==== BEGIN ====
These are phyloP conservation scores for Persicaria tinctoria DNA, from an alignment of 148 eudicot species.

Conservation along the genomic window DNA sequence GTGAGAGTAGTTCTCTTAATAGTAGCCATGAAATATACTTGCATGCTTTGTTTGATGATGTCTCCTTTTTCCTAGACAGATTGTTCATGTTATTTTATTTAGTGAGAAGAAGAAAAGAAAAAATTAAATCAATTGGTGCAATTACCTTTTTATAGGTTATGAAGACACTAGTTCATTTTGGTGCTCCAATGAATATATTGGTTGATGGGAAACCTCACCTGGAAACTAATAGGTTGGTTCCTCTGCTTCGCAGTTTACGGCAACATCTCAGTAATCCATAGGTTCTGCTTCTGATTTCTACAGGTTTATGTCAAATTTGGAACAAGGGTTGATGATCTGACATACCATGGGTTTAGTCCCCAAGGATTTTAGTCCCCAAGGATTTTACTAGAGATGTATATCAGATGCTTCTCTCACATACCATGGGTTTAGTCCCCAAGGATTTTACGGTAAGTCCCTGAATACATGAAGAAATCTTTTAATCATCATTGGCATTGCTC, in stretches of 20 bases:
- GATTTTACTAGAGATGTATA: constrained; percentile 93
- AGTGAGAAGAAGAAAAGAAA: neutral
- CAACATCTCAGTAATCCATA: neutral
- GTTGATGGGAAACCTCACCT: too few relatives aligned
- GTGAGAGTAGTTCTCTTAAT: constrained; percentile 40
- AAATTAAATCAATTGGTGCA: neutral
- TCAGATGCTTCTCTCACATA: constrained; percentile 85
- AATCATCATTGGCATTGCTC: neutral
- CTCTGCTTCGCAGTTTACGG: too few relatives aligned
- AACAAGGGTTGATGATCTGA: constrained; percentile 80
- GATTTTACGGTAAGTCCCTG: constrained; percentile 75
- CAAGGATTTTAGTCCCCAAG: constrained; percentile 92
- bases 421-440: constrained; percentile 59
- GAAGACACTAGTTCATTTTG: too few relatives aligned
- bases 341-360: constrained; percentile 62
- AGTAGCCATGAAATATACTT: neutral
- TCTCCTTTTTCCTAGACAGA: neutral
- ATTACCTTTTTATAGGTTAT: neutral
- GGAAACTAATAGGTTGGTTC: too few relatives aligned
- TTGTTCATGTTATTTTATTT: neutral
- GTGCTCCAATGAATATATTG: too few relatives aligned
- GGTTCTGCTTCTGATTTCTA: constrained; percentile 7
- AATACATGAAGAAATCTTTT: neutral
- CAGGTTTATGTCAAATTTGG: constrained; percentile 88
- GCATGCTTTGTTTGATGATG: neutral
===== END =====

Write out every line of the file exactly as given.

These are phyloP conservation scores for Persicaria tinctoria DNA, from an alignment of 148 eudicot species.

Conservation along the genomic window DNA sequence GTGAGAGTAGTTCTCTTAATAGTAGCCATGAAATATACTTGCATGCTTTGTTTGATGATGTCTCCTTTTTCCTAGACAGATTGTTCATGTTATTTTATTTAGTGAGAAGAAGAAAAGAAAAAATTAAATCAATTGGTGCAATTACCTTTTTATAGGTTATGAAGACACTAGTTCATTTTGGTGCTCCAATGAATATATTGGTTGATGGGAAACCTCACCTGGAAACTAATAGGTTGGTTCCTCTGCTTCGCAGTTTACGGCAACATCTCAGTAATCCATAGGTTCTGCTTCTGATTTCTACAGGTTTATGTCAAATTTGGAACAAGGGTTGATGATCTGACATACCATGGGTTTAGTCCCCAAGGATTTTAGTCCCCAAGGATTTTACTAGAGATGTATATCAGATGCTTCTCTCACATACCATGGGTTTAGTCCCCAAGGATTTTACGGTAAGTCCCTGAATACATGAAGAAATCTTTTAATCATCATTGGCATTGCTC, in stretches of 20 bases:
- GATTTTACTAGAGATGTATA: constrained; percentile 93
- AGTGAGAAGAAGAAAAGAAA: neutral
- CAACATCTCAGTAATCCATA: neutral
- GTTGATGGGAAACCTCACCT: too few relatives aligned
- GTGAGAGTAGTTCTCTTAAT: constrained; percentile 40
- AAATTAAATCAATTGGTGCA: neutral
- TCAGATGCTTCTCTCACATA: constrained; percentile 85
- AATCATCATTGGCATTGCTC: neutral
- CTCTGCTTCGCAGTTTACGG: too few relatives aligned
- AACAAGGGTTGATGATCTGA: constrained; percentile 80
- GATTTTACGGTAAGTCCCTG: constrained; percentile 75
- CAAGGATTTTAGTCCCCAAG: constrained; percentile 92
- bases 421-440: constrained; percentile 59
- GAAGACACTAGTTCATTTTG: too few relatives aligned
- bases 341-360: constrained; percentile 62
- AGTAGCCATGAAATATACTT: neutral
- TCTCCTTTTTCCTAGACAGA: neutral
- ATTACCTTTTTATAGGTTAT: neutral
- GGAAACTAATAGGTTGGTTC: too few relatives aligned
- TTGTTCATGTTATTTTATTT: neutral
- GTGCTCCAATGAATATATTG: too few relatives aligned
- GGTTCTGCTTCTGATTTCTA: constrained; percentile 7
- AATACATGAAGAAATCTTTT: neutral
- CAGGTTTATGTCAAATTTGG: constrained; percentile 88
- GCATGCTTTGTTTGATGATG: neutral